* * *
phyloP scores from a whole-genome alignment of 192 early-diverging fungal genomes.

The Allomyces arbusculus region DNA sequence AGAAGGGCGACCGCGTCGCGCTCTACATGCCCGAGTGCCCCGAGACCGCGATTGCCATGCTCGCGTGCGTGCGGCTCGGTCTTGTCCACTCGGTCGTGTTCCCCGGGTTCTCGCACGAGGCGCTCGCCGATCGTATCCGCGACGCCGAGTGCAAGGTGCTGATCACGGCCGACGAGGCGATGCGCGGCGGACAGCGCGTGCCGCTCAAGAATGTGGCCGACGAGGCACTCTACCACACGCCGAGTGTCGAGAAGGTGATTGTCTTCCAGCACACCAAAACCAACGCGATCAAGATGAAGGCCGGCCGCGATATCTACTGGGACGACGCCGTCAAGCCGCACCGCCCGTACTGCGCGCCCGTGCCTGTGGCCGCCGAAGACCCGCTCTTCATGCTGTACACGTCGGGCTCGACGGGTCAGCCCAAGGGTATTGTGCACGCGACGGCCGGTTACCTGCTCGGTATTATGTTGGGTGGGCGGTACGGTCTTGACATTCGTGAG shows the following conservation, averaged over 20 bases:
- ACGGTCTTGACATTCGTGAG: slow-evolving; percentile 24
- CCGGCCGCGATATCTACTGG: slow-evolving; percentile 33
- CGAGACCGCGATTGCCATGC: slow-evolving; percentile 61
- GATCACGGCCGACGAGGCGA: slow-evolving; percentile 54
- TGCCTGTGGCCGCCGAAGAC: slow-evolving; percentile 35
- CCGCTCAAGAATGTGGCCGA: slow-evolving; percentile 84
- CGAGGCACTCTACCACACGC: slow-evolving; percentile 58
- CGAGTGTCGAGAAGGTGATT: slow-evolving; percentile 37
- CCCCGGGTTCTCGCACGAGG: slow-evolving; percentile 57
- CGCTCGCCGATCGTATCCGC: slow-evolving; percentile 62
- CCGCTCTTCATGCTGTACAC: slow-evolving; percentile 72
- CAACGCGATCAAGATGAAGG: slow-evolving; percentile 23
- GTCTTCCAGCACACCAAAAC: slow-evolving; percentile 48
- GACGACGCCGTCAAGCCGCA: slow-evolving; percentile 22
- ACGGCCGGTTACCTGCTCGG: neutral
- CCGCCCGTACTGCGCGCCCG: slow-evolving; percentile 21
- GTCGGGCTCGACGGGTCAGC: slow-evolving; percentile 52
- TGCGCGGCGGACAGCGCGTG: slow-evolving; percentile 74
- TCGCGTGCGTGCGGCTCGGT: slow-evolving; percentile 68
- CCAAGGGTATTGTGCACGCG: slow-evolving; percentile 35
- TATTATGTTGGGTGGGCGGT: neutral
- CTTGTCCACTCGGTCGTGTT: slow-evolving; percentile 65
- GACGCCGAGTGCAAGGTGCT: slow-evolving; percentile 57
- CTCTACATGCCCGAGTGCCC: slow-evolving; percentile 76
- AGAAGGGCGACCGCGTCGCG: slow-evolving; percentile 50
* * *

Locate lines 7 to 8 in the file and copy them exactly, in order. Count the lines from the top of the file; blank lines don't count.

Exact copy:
- TGCCTGTGGCCGCCGAAGAC: slow-evolving; percentile 35
- CCGCTCAAGAATGTGGCCGA: slow-evolving; percentile 84